Name at birth: Frederick August Kittel
August Wilson was an influential 20th-century playwright and the most prominent African American of that craft. Though he lived much of his adult life in St. Paul, Minnesota, and in Seattle, the characters and plots of his plays were inspired by realities he experienced growing up in Pittsburgh's Hill District and Oakland neighborhood: poverty, racism, and the richness of Black culture. He was noted especially for his "Decade Cycle" or "Pittsburgh Cycle," consisting of one play set in each decade of the 20th century. He won Pulitzer Prizes for The Piano Lesson (set in the 1930's; premiered on Broadway 1990) and Fences (1950's; premiered 1987, a Tony winner). The "Cycle" plays won seven New York Drama Critics Circle awards, an American Theatre Critics award, and a British Olivier Award.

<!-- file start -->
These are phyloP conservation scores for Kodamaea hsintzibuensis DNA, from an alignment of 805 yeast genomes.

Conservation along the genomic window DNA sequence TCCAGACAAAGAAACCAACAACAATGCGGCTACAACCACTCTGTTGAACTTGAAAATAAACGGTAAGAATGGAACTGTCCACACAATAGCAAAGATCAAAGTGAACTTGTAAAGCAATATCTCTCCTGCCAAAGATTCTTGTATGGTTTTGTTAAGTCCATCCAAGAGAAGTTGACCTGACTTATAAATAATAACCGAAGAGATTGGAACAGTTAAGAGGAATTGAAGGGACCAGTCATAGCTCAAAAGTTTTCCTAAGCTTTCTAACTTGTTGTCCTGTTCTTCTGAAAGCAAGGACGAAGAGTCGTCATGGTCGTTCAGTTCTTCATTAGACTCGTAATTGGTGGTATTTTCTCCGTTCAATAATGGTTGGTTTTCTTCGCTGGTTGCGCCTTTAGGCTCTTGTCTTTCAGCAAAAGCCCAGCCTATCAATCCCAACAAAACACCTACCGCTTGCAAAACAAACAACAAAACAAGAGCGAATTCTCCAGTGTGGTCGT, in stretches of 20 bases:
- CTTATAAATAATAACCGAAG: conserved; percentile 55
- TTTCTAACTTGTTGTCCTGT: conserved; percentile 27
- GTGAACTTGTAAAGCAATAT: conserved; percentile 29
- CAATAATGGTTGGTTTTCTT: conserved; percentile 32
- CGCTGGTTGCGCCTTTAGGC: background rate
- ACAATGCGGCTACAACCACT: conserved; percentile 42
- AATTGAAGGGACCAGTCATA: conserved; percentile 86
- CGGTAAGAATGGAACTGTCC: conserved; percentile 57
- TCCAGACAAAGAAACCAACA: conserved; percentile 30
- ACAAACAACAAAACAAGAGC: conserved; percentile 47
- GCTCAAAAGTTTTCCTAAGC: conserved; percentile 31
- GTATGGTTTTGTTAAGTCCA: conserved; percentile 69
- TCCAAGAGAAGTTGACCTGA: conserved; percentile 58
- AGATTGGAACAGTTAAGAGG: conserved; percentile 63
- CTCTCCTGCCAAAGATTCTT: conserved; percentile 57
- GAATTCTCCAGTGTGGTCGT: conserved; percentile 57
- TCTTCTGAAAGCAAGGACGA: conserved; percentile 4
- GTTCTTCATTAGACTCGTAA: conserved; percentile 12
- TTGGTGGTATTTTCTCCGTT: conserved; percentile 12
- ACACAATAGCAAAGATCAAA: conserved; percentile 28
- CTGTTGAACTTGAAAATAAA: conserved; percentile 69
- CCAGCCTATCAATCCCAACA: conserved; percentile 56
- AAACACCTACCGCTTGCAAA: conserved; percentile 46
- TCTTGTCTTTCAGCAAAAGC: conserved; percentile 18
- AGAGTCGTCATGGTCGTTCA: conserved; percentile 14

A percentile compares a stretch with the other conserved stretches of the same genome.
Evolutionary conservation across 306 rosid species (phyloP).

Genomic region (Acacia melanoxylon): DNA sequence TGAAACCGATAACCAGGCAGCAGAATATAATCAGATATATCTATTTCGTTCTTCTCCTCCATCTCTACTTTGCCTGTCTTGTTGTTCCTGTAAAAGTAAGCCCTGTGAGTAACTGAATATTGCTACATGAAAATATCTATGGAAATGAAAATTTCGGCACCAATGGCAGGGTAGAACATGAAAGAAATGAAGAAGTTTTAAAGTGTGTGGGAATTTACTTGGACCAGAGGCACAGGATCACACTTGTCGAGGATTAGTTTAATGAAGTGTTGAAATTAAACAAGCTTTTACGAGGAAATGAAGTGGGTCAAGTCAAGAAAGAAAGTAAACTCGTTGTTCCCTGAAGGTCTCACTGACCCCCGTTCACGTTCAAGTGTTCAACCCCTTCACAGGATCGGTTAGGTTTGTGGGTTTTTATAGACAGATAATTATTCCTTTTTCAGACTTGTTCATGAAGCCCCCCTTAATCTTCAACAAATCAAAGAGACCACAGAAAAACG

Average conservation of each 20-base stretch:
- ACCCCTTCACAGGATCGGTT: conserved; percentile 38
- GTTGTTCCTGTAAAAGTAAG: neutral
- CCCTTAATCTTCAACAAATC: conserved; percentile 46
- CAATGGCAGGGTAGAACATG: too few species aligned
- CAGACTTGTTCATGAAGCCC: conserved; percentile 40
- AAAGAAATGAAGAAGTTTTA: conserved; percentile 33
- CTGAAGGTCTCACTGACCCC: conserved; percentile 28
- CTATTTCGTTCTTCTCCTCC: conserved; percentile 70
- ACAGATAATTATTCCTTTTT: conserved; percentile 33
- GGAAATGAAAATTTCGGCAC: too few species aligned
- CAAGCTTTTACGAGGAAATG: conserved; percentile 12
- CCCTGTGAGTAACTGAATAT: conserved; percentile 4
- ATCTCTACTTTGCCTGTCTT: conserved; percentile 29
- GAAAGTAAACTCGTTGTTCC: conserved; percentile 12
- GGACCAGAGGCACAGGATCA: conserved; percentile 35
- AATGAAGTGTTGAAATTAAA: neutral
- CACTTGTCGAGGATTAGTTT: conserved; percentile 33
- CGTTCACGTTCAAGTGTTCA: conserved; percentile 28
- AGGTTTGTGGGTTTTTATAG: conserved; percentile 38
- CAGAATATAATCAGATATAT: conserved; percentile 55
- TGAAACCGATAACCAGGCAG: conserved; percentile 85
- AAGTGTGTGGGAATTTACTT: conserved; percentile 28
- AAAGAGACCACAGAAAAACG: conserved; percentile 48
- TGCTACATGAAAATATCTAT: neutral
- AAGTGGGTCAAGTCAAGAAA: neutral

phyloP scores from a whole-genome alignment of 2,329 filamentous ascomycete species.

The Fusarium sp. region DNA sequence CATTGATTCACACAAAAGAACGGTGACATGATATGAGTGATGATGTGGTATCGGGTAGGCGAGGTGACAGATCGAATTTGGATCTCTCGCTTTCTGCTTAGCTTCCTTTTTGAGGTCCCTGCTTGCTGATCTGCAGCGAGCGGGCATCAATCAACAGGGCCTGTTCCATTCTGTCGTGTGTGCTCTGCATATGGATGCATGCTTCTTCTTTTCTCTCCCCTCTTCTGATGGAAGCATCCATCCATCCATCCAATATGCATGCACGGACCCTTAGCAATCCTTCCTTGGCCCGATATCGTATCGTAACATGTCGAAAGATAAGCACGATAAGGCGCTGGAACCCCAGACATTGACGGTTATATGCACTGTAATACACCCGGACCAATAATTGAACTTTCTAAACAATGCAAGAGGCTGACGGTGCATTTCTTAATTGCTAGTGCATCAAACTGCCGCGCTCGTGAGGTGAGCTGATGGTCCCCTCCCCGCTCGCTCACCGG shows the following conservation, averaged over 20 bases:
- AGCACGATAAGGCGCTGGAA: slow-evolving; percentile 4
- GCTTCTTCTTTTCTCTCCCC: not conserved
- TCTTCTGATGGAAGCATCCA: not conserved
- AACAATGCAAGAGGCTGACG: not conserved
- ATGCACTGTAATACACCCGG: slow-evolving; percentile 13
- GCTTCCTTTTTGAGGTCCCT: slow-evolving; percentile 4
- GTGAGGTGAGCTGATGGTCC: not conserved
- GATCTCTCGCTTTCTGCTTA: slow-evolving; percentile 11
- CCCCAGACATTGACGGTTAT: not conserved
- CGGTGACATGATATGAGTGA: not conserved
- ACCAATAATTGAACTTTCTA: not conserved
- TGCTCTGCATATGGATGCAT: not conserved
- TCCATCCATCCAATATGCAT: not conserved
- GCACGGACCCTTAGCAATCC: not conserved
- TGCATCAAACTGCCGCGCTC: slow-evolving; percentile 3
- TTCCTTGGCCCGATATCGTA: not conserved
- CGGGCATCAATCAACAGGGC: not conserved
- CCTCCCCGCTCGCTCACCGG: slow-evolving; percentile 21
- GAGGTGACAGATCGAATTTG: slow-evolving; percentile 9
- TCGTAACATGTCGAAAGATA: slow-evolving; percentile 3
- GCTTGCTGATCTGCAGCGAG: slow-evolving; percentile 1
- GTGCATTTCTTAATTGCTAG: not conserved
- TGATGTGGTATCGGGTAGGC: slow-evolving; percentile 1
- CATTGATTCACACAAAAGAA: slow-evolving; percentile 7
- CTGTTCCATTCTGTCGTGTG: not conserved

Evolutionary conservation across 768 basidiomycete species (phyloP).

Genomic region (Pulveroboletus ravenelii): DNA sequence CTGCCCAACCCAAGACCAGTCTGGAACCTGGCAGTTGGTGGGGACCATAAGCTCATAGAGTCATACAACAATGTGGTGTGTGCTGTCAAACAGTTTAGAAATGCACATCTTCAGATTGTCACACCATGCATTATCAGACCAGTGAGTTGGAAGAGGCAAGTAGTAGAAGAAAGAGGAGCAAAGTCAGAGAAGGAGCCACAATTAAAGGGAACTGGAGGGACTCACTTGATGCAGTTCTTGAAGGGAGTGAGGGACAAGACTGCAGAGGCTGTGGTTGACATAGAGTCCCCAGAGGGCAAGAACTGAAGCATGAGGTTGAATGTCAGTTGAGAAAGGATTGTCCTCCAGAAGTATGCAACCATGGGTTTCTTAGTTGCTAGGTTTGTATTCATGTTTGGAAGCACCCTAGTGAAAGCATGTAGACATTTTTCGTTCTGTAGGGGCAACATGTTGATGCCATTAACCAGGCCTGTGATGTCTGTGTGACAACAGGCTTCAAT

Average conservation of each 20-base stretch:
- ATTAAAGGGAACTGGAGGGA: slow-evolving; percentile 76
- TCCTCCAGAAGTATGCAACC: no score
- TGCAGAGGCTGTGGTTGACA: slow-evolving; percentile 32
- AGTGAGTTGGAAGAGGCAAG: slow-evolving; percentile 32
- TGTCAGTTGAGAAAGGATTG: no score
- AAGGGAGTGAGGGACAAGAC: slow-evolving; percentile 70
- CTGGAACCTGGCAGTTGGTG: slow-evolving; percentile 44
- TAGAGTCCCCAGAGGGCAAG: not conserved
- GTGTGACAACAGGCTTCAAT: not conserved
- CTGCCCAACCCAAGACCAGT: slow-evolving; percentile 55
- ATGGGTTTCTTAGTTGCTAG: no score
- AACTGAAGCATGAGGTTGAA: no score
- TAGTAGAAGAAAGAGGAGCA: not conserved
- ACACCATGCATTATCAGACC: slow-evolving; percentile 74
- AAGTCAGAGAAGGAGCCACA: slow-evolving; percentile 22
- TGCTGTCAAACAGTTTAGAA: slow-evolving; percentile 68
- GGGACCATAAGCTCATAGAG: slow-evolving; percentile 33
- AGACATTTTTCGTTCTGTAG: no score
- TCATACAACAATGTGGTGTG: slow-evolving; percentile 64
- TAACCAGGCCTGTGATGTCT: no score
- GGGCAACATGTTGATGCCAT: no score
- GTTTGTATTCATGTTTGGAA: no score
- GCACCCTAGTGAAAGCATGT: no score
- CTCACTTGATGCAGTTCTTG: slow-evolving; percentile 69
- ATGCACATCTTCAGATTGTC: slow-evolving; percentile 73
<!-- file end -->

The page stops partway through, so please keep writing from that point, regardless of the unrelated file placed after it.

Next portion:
He was called Freddy as a child after his German American father, Frederick Kittel, who was absent for much of Wilson’s childhood. At age 20 he chose to be called August and took the last name of his African American mother, Daisy Wilson… He had three marriages — to Brenda Burton (1969-1972), Judy Oliver (1981-1990) and Constanza Romero (1994 until his death) — and two daughters: Sakina Ansari (born 1970) and Azula Carmen (1997).